The situation of the Jews in Hesse-Darmstadt was generally more favorable than in Hesse-Kassel. In his *Judenordnung ("Jewry regulations") of 1585 Landgrave George I (1567–96) reissued his father's Judenreglement with the addition of a few more restrictions. The 1629 Judenordnung of George II (1626–61) was regularly renewed for a century and a half, although his successor, Ludwig VI, expelled the Jews from the cities for a short period. Generally, however, the policy of the rulers was one of nonintervention in Jewish affairs, which stimulated the development of institutions of Jewish self-government. As in Hesse-Kassel, during the triennial Judenlandtage the Jews of the principality convened to discuss questions of community taxation as well as other economic and social problems. Despite such important developments within the Jewish community, the Jews of Hesse-Darmstadt were subject to legal disabilities until the middle of the 19th century. Even the Hessian constitution of 1820 placed strict limitations on citizenship, and the majority of Jews remained *Schutzjuden; only in 1848 were all legal inequalities finally abolished. The Jewish population of Hesse-Darmstadt was 19,530 in 1822 and reached a peak of 28,061 in 1849, declining gradually to 20,401 in 1925. Although their percentage of the total population declined from 3.04% to 1.52%, it remained throughout one of the highest in Germany. The Jews, who were settled primarily in rural areas, engaged in peddling, livestock trade, and dealing in wholesale agricultural produce; accusations that they exploited the peasants were endemic. The Jews of Hesse-Darmstadt (and Hesse-Kassel as well) suffered during the *Hep! Hep! disturbances of 1819 and again during the revolution of 1848. In both cases the rulers intervened vigorously on behalf of the Jews; later in the century they tried to moderate the anti-Jewish policies of the Russian czar, to whom they were related by marriage. In contrast to their rulers, the backward peasants of Hesse repeatedly elected to parliament the rabid antisemite, Otto Boeckel; the region continued to be a hotbed of antisemitism and actively welcomed the Nazi seizure of power.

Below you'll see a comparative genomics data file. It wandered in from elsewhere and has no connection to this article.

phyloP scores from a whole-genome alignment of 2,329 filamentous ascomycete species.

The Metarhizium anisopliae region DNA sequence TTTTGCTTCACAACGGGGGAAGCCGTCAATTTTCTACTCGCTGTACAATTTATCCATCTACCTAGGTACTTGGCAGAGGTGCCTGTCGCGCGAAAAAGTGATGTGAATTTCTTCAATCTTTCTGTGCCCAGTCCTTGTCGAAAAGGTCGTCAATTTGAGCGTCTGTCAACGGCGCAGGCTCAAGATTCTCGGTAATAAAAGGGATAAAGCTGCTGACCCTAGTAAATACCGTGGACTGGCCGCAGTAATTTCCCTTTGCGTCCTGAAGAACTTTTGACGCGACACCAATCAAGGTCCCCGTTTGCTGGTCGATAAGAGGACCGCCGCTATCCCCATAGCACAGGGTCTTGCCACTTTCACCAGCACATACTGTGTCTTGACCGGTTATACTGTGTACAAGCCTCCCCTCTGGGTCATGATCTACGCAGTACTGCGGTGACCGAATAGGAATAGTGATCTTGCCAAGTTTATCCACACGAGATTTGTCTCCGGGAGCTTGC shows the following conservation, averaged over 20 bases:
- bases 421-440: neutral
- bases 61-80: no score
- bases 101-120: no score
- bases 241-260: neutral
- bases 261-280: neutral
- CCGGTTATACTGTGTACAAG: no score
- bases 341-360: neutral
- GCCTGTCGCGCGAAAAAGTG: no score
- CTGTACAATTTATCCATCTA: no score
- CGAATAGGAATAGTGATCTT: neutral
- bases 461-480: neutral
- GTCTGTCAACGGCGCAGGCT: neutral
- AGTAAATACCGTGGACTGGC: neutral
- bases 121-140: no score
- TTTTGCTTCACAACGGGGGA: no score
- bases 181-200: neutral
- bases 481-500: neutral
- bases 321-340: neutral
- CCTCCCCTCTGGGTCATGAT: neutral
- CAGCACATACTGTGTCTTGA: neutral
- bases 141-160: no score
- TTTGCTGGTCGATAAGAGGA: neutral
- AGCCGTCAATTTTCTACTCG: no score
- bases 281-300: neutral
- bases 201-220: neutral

Especially after persecutions on the Kristallnacht (Nov. 9/10, 1938), when the local populace supported the Nazi storm-troopers, the Jews of the rural communities of Hesse moved, or were forced to move, to such larger towns as *Frankfurt, *Darmstadt, *Giessen, Friedberg, *Kassel, and *Offenbach. From there, the majority were later deported to concentration camps in Eastern Europe.
After World War II most of Hesse-Darmstadt and Hesse-Kassel was included in the new state of Hesse, which in 1970 contained 1,508 Jews in nine communities, the most important being Offenbach, *Wiesbaden, Darmstadt, and Kassel, with
K.E. Demandt, Schrifttum zur Geschichte… Hessen, 2 (1965), 84–100; C. Munk, in: MGWJ, 41 (1897), 505–22; idem, in: E. Hildesheimer Jubelschrift (1890), 69–82, Heb. 77–85; idem, in: J. Carlebach Festschrift (1910), 339–50; J. Lebermann, in: JJLG, 6 (1908), 105–52; ibid., 18 (1927), 65–142; A. Ruppin, Die Juden im Grossherzogtum Hessen (1909); L. Knoepfel, in: Zeitschrift fuer Demographie und Statistik der Juden, 8 (1912), 97–108; S. Engelbert, Das Recht der israelitischen Religionsgemeinschaft in Kur-Hessen (1913); O. Meller, in: Der Morgen, 2 (1926), 658–64; R. Hallo, ibid., 4 (1928), 3–26; idem, Juedische Volkskunst in Hessen (1929); idem, Juedische Kunst aus Hessen und Nassau (1933); R. Bodenheimer, Beitrag zur Geschichte der Juden in Oberhessen (1931); G. Walter, in: MGWJ, 78 (1934), 518–28; A.M. Keim, Die Judenfrage vor dem hessischen Landtag in der Zeit von 1820–49 (1953); H. Schnee, Die Hoffinanz und der moderne Staat, 4 (1963), 284–303; R. Masch, in: Wettenauer Geschichtsblaetter, 16 (1967), 113–47; BJCE.
Source: Encyclopaedia Judaica. © 2008 The Gale Group. All Rights Reserved.